"For Your sake I bore disgrace; humiliation covered my face. I am become a stranger to my brothers, an alien to my mother's sons; for the zeal of Your house consumed me, and the insults of those who disgraced You fell on me"
Psalm 68:8-10, Orthodox Study Bible page 726
As others have pointed out, your interpretation of this prophecy would imply that this prophecy was not fulfilled. If "mother's sons" implied that she gave birth to other children, you would have to believe that she had given birth to St. James (who is referred to as "the Lord's brother" in Galatians 1:19) and St. Jude (who refers to himself as "brother of James" in Jude 1:1). If you read the Book of Acts and the epistles of Sts. James & Jude, you would know that they were faithful followers of the Lord and did not consider him a stranger and alien.
Yet, John 19:26-27 states:
When Jesus therefore saw His mother, and the disciple whom He loved standing by, He said to His mother, "Woman, behold your son!" Then He said to the disciple, "Behold your mother!" And from that hour that disciple took her to his own home.
The Lord entrusted His mother to His disciple because He was her only Son and she had given birth to no other. Sts. James and Jude were children of St. Joseph from his former marriage. That St. Jude refers to himself as "a bondservant of Jesus Christ, and brother of James", rather than "brother of the Lord", is on account of the fact that he was the son of St. Joseph and not of the mother of the Lord, and on account of his humility. St. James also does not refer to himself as "brother of the Lord", but is referred to as such by St. Paul.
That the Psalm you quote refers to Israel is shown in many places in the New Testament, for instance John 1:11-13:
He came to His own, and His own did not receive Him. But as many as received Him, to them He gave the right to become children of God, to those who believe in His name: who were born, not of blood, nor of the will of the flesh, nor of the will of man, but of God.
"His own", meaning Israel, on the whole rejected the Lord as the Messiah. However, "as many as received him" refers to those who did believe in Him unto salvation, both of Israel and among the Gentiles. The children of Israel were "His people", "his brothers", and "his mother's sons", and they as a people did not recognize the Lord when he came. This is demonstrated by the persecutions that the Christians endured as described in the Book of Acts. However, the Book of Acts also confirms that some of Israel (a minority for sure) did accept Christ, including St. Paul and the Apostles.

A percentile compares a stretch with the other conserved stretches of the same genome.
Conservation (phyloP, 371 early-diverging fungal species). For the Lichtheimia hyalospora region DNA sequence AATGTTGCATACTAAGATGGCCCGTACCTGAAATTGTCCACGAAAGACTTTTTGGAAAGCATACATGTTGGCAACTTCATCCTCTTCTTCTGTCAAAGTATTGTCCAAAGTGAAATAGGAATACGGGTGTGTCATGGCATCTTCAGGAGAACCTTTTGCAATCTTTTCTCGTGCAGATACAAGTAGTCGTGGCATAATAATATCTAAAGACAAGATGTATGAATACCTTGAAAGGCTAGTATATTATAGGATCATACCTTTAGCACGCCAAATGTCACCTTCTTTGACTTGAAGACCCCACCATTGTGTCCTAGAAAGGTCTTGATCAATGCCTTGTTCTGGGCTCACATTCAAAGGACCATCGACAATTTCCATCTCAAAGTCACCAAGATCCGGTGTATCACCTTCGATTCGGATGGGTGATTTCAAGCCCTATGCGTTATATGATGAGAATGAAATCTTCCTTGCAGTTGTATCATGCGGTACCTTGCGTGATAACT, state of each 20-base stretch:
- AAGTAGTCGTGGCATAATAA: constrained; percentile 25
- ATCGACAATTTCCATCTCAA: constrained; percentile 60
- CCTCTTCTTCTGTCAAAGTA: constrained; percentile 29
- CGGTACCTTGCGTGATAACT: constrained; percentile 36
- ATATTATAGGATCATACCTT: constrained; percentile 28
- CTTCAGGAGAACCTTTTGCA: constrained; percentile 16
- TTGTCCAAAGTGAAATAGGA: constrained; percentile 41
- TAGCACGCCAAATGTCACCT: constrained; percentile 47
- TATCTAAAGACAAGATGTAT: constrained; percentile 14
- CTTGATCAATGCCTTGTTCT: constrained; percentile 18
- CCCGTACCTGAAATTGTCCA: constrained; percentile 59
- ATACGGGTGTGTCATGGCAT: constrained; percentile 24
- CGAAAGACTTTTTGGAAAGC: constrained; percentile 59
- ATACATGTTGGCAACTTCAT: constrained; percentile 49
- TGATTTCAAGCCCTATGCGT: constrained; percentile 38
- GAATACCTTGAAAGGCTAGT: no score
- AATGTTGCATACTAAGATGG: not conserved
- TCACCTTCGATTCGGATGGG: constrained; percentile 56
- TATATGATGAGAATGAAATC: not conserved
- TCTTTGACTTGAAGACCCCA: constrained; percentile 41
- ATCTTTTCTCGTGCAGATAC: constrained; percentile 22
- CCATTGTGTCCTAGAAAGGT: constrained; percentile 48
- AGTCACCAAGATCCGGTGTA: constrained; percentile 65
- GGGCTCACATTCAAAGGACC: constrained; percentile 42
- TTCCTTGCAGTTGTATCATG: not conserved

St. Augustine comments on this verse from the Psalms as follows:
“An alien I have become to My brethren, and a stranger to the sons of My mother” (ver. 8 ). To the sons of the Synagogue He became a stranger…Why so? Why did they not acknowledge? Why did they call Him an alien? Why did they dare to say, we know not whence He is? “Because the zeal of Thine House hath eaten Me up:” that is, because I have persecuted in them their own iniquities, because I have not patiently borne those whom I have rebuked, because I have sought Thy glory in Thy House, because I have scourged them that in the Temple dealt unseemly:2942 in which place also there is quoted, “the zeal of Thine House hath eaten Me up.” Hence an alien, hence a Stranger; hence, we know not whence He is. They would have acknowledged whence I am, if they had acknowledged that which Thou hast commanded. For if I had found them keeping Thy commandments, the zeal of Thine House would not have eaten Me up. http://www.ccel.org/ccel/schaff/npnf108.ii.LXIX.html